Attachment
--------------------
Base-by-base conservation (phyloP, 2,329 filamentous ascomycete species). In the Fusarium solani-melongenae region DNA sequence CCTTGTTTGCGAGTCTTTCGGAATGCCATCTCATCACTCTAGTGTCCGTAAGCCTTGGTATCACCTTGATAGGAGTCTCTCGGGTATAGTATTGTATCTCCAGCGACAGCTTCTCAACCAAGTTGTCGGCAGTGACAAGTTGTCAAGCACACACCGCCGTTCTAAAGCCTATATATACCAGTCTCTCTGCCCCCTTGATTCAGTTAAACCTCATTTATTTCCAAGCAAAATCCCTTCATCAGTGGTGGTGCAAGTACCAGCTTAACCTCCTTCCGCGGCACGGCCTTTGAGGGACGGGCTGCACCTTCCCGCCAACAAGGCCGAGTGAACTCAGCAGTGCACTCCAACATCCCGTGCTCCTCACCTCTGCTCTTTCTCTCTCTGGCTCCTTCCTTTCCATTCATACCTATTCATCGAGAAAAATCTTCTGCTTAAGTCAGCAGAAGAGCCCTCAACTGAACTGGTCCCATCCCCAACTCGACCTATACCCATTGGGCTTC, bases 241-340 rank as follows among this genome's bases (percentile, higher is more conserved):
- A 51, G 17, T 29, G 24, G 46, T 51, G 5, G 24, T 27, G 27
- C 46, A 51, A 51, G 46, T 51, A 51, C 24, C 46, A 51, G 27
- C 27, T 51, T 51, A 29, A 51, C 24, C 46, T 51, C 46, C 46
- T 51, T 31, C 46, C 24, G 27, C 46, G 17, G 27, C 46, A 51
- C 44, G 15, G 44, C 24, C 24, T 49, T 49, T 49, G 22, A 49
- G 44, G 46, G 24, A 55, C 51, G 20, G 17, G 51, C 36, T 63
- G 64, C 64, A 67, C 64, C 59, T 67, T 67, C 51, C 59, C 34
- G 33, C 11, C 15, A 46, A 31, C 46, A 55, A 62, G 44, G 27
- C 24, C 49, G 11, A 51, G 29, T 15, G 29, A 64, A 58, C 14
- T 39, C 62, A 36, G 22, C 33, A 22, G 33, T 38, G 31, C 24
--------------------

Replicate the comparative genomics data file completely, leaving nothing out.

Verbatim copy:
Base-by-base conservation (phyloP, 2,329 filamentous ascomycete species). In the Fusarium solani-melongenae region DNA sequence CCTTGTTTGCGAGTCTTTCGGAATGCCATCTCATCACTCTAGTGTCCGTAAGCCTTGGTATCACCTTGATAGGAGTCTCTCGGGTATAGTATTGTATCTCCAGCGACAGCTTCTCAACCAAGTTGTCGGCAGTGACAAGTTGTCAAGCACACACCGCCGTTCTAAAGCCTATATATACCAGTCTCTCTGCCCCCTTGATTCAGTTAAACCTCATTTATTTCCAAGCAAAATCCCTTCATCAGTGGTGGTGCAAGTACCAGCTTAACCTCCTTCCGCGGCACGGCCTTTGAGGGACGGGCTGCACCTTCCCGCCAACAAGGCCGAGTGAACTCAGCAGTGCACTCCAACATCCCGTGCTCCTCACCTCTGCTCTTTCTCTCTCTGGCTCCTTCCTTTCCATTCATACCTATTCATCGAGAAAAATCTTCTGCTTAAGTCAGCAGAAGAGCCCTCAACTGAACTGGTCCCATCCCCAACTCGACCTATACCCATTGGGCTTC, bases 241-340 rank as follows among this genome's bases (percentile, higher is more conserved):
- A 51, G 17, T 29, G 24, G 46, T 51, G 5, G 24, T 27, G 27
- C 46, A 51, A 51, G 46, T 51, A 51, C 24, C 46, A 51, G 27
- C 27, T 51, T 51, A 29, A 51, C 24, C 46, T 51, C 46, C 46
- T 51, T 31, C 46, C 24, G 27, C 46, G 17, G 27, C 46, A 51
- C 44, G 15, G 44, C 24, C 24, T 49, T 49, T 49, G 22, A 49
- G 44, G 46, G 24, A 55, C 51, G 20, G 17, G 51, C 36, T 63
- G 64, C 64, A 67, C 64, C 59, T 67, T 67, C 51, C 59, C 34
- G 33, C 11, C 15, A 46, A 31, C 46, A 55, A 62, G 44, G 27
- C 24, C 49, G 11, A 51, G 29, T 15, G 29, A 64, A 58, C 14
- T 39, C 62, A 36, G 22, C 33, A 22, G 33, T 38, G 31, C 24